Removing Barriers Blog

House Financial Services to Hold Another Removing Barriers Hearing
Posted October 18, 2015 by CUNA Advocacy

On Wednesday, the House Financial Services Committee Subcommittee on Financial Institutions and Consumer Credit will hold a legislative hearing on several bills aimed at removing barriers for credit unions and small banks to serve their members and customers.  This is at least the tenth hearing the committee has held on these types of bills since the beginning of the year; and, so far this year, 17 CUNA supported bills have been approved by the committee.  There more will be subject to a hearing, ripening them for future committee consideration:  H.R. 2473, the Preserving Capital Access and Mortgage Liquidity Act; H.R. 2287, the National Credit Union Administration Budget Transparency Act; H.R. 2896, the Taking Account of Institutions with Low Operational Risk (TAILOR) Act.

  • H.R. 2473 would provide credit unions under $1 billion in assets parity with similarly sized banks with respect to membership eligibility requirements for the Federal Home Loan Banks (FHLB) System.  Under the Federal Home Loan Bank Act, credit unions do not qualify under the definition of “community financial institutions,” and as a result they are not exempt from an eligibility requirement requiring FHLB bank members to hold 10% of their assets in mortgages at the time of joining the bank.  This exemption has taken on enhanced importance given the Federal Housing Finance Administration’s proposal require bank members to meet eligibility requirement throughout their membership in the bank, not just when they join.  The bill is sponsored by Representatives Randy Neugebauer (R-TX) and Lacy Clay (D-MO), the chairman and ranking member of the subcommittee.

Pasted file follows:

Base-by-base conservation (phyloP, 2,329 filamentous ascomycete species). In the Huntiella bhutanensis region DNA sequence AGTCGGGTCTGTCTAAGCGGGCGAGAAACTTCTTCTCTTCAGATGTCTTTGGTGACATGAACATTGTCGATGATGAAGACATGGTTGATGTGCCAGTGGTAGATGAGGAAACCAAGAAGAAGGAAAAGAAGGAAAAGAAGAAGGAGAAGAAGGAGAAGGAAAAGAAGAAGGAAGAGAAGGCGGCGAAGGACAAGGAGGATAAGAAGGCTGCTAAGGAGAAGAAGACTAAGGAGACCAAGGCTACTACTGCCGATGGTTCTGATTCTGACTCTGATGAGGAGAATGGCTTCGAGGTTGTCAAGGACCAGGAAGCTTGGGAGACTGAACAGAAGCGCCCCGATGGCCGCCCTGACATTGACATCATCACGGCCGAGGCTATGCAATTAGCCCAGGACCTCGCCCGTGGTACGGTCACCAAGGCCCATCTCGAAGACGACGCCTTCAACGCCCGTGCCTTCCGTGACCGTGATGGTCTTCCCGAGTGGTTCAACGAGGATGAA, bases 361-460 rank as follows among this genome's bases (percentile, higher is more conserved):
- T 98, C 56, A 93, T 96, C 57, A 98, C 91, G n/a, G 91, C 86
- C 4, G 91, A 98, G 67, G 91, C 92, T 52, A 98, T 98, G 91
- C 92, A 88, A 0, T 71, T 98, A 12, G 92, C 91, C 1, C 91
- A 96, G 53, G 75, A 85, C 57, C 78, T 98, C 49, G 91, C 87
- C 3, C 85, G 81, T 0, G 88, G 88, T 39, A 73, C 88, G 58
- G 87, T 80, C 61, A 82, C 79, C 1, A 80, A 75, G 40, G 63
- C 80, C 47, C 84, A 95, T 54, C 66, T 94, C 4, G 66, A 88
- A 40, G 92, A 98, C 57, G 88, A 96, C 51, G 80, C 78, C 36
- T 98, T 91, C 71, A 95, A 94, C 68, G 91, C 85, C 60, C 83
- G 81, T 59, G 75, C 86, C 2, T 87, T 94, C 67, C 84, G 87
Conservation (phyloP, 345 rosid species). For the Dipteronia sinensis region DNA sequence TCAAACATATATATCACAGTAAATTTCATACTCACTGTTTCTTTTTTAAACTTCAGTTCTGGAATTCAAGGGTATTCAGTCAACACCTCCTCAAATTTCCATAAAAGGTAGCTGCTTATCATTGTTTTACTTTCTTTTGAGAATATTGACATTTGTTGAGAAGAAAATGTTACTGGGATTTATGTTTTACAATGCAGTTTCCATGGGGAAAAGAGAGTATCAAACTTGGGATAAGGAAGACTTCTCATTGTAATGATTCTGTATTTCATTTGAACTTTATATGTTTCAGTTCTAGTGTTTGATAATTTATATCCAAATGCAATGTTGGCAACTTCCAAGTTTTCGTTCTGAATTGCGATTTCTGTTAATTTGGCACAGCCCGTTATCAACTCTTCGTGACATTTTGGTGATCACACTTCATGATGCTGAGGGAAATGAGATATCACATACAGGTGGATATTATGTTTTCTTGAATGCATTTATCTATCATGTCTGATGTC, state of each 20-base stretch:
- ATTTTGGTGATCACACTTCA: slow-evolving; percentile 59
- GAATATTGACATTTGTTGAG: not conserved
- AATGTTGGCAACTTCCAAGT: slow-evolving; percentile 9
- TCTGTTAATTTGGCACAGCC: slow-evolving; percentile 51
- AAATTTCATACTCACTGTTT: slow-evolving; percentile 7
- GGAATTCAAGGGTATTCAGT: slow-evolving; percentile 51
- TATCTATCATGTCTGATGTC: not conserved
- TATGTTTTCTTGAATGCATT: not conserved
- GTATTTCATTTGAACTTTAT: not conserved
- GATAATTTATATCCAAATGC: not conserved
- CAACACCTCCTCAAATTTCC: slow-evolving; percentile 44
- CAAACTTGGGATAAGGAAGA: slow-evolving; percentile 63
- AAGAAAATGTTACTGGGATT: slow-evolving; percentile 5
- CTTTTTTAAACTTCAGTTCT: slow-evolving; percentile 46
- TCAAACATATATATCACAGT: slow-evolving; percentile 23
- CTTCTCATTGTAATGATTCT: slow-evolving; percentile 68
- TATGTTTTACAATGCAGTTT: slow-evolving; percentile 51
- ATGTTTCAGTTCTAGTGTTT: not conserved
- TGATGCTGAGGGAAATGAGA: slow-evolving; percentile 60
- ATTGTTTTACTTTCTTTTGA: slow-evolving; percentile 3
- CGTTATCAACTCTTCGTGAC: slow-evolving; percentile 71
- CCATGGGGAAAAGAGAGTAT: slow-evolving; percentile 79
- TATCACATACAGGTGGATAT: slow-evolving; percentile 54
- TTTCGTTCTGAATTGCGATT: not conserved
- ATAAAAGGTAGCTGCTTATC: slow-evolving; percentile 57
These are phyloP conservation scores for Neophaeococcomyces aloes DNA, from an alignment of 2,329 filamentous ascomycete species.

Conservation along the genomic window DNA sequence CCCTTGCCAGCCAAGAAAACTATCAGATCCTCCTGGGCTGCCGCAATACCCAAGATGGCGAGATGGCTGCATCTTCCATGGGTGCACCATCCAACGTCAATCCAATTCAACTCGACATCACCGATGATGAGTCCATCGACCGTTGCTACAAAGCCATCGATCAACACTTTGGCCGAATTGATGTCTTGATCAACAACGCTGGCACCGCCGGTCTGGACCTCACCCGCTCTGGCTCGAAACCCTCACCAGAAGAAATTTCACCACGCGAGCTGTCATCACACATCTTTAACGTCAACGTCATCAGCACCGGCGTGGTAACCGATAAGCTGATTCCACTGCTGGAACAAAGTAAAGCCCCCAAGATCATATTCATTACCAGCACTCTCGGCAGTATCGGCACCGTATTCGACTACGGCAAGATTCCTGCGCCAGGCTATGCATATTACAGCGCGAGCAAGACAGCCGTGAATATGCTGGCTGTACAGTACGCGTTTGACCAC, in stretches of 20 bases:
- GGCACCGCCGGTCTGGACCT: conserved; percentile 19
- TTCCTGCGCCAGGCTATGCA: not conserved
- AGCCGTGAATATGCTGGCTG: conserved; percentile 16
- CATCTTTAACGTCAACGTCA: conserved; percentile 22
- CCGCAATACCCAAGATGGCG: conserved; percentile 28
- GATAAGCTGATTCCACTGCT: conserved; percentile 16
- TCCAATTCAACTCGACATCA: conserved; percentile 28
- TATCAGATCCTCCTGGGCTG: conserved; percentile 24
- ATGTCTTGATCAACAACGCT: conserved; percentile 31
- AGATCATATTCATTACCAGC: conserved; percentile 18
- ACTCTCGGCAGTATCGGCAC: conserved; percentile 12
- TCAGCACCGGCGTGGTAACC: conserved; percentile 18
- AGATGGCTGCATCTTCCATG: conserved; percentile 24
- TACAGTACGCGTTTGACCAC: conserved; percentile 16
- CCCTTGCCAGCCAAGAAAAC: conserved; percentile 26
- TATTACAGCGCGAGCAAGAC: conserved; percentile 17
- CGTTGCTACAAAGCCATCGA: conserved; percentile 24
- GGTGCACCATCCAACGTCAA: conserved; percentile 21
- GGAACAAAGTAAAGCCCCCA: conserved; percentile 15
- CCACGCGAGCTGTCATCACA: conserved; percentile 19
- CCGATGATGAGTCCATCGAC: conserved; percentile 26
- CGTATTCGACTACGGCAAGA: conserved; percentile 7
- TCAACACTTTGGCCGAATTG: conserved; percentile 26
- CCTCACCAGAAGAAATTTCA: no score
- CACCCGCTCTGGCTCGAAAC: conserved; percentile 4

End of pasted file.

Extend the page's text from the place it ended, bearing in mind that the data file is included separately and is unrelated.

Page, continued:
• H.R. 2287, the National Credit Union Administration Budget Transparency Act, introduced by Representatives Mick Mulvaney (R-SC) and Kyrsten Sinema (D-AZ), would bring transparency and accountability to the National Credit Union Administration (NCUA) budgeting process by requiring the agency to hold a public hearing and allow for an open comment period where stakeholders can submit comments.  The agency held this type of hearing from 2001-2008, but the hearings were discontinued.  Some of criticized the hearings as ineffective or theatre, but we believe they were and would be critically important because they provide stakeholders with the opportunity engage NCUA board members on the record regarding the agency’s budget – a budget that is funded through credit union resources.

  • H.R. 2896, Taking Account of Institutions with Low Operation Risk (TAILOR) Act of 2015, introduced by Representative Scott Tipton (R-CO), would require financial regulators to take into account the risk profile of the institutions that they regulate when promulgating regulations. CUNA believes credit unions are precisely the type of institutions for which this legislation is designed to help because they are well-capitalized, with a low risk profile and a long history of meeting their members’ credit needs– in good times and bad.

These bills, combined with the other 17 bills the committee has approved this year, cut to the heart of the problem that credit unions face in the aftermath of the financial crisis with respect to regulatory burden.  Policymakers from across the political spectrum acknowledge that credit unions and small banks were not responsible for the financial crisis, but the public policy response to the crisis without question fails to recognize this seemingly indisputable fact.  Credit unions have been subjected to tens of thousands of pages of new regulations in the last seven years; just last Thursday, the NCUA and the CFPB finalized more than 1,000 pages of new regulations for credit unions.  This hearing is part of the long process of bringing that to a stop.